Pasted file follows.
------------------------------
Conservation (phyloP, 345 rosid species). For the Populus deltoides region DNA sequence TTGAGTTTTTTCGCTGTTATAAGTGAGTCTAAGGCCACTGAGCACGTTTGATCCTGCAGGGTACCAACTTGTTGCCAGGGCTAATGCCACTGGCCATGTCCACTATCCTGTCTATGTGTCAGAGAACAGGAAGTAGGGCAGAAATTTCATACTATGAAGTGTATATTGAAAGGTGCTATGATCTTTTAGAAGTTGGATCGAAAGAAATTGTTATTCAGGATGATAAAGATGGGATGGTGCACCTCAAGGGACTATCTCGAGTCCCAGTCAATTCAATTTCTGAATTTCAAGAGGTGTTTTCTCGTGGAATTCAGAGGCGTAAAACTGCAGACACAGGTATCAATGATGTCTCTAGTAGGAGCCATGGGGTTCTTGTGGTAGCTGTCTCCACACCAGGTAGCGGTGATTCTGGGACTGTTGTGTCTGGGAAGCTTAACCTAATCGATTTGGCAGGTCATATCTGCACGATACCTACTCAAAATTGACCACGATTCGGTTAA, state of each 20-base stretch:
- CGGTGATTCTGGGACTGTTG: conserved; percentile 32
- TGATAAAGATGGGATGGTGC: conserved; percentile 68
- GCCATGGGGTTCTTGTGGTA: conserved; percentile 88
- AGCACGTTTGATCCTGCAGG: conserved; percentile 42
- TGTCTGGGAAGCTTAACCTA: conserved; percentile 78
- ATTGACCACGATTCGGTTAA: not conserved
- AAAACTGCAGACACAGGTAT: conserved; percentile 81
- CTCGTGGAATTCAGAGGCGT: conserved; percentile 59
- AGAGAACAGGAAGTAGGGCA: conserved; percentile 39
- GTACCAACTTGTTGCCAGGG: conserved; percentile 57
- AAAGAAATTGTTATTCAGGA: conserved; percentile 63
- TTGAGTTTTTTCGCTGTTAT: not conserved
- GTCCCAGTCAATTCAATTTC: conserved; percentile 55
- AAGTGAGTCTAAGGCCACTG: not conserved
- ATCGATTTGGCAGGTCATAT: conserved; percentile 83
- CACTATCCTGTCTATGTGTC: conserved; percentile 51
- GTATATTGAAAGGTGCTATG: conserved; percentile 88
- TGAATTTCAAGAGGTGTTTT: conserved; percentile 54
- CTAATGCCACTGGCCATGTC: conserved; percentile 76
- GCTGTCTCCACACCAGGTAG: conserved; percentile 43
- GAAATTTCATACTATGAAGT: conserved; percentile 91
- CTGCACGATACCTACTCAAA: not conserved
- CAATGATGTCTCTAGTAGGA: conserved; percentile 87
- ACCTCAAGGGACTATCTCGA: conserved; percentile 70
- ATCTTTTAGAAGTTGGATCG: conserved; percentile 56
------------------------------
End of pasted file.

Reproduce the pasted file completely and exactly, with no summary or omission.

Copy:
Conservation (phyloP, 345 rosid species). For the Populus deltoides region DNA sequence TTGAGTTTTTTCGCTGTTATAAGTGAGTCTAAGGCCACTGAGCACGTTTGATCCTGCAGGGTACCAACTTGTTGCCAGGGCTAATGCCACTGGCCATGTCCACTATCCTGTCTATGTGTCAGAGAACAGGAAGTAGGGCAGAAATTTCATACTATGAAGTGTATATTGAAAGGTGCTATGATCTTTTAGAAGTTGGATCGAAAGAAATTGTTATTCAGGATGATAAAGATGGGATGGTGCACCTCAAGGGACTATCTCGAGTCCCAGTCAATTCAATTTCTGAATTTCAAGAGGTGTTTTCTCGTGGAATTCAGAGGCGTAAAACTGCAGACACAGGTATCAATGATGTCTCTAGTAGGAGCCATGGGGTTCTTGTGGTAGCTGTCTCCACACCAGGTAGCGGTGATTCTGGGACTGTTGTGTCTGGGAAGCTTAACCTAATCGATTTGGCAGGTCATATCTGCACGATACCTACTCAAAATTGACCACGATTCGGTTAA, state of each 20-base stretch:
- CGGTGATTCTGGGACTGTTG: conserved; percentile 32
- TGATAAAGATGGGATGGTGC: conserved; percentile 68
- GCCATGGGGTTCTTGTGGTA: conserved; percentile 88
- AGCACGTTTGATCCTGCAGG: conserved; percentile 42
- TGTCTGGGAAGCTTAACCTA: conserved; percentile 78
- ATTGACCACGATTCGGTTAA: not conserved
- AAAACTGCAGACACAGGTAT: conserved; percentile 81
- CTCGTGGAATTCAGAGGCGT: conserved; percentile 59
- AGAGAACAGGAAGTAGGGCA: conserved; percentile 39
- GTACCAACTTGTTGCCAGGG: conserved; percentile 57
- AAAGAAATTGTTATTCAGGA: conserved; percentile 63
- TTGAGTTTTTTCGCTGTTAT: not conserved
- GTCCCAGTCAATTCAATTTC: conserved; percentile 55
- AAGTGAGTCTAAGGCCACTG: not conserved
- ATCGATTTGGCAGGTCATAT: conserved; percentile 83
- CACTATCCTGTCTATGTGTC: conserved; percentile 51
- GTATATTGAAAGGTGCTATG: conserved; percentile 88
- TGAATTTCAAGAGGTGTTTT: conserved; percentile 54
- CTAATGCCACTGGCCATGTC: conserved; percentile 76
- GCTGTCTCCACACCAGGTAG: conserved; percentile 43
- GAAATTTCATACTATGAAGT: conserved; percentile 91
- CTGCACGATACCTACTCAAA: not conserved
- CAATGATGTCTCTAGTAGGA: conserved; percentile 87
- ACCTCAAGGGACTATCTCGA: conserved; percentile 70
- ATCTTTTAGAAGTTGGATCG: conserved; percentile 56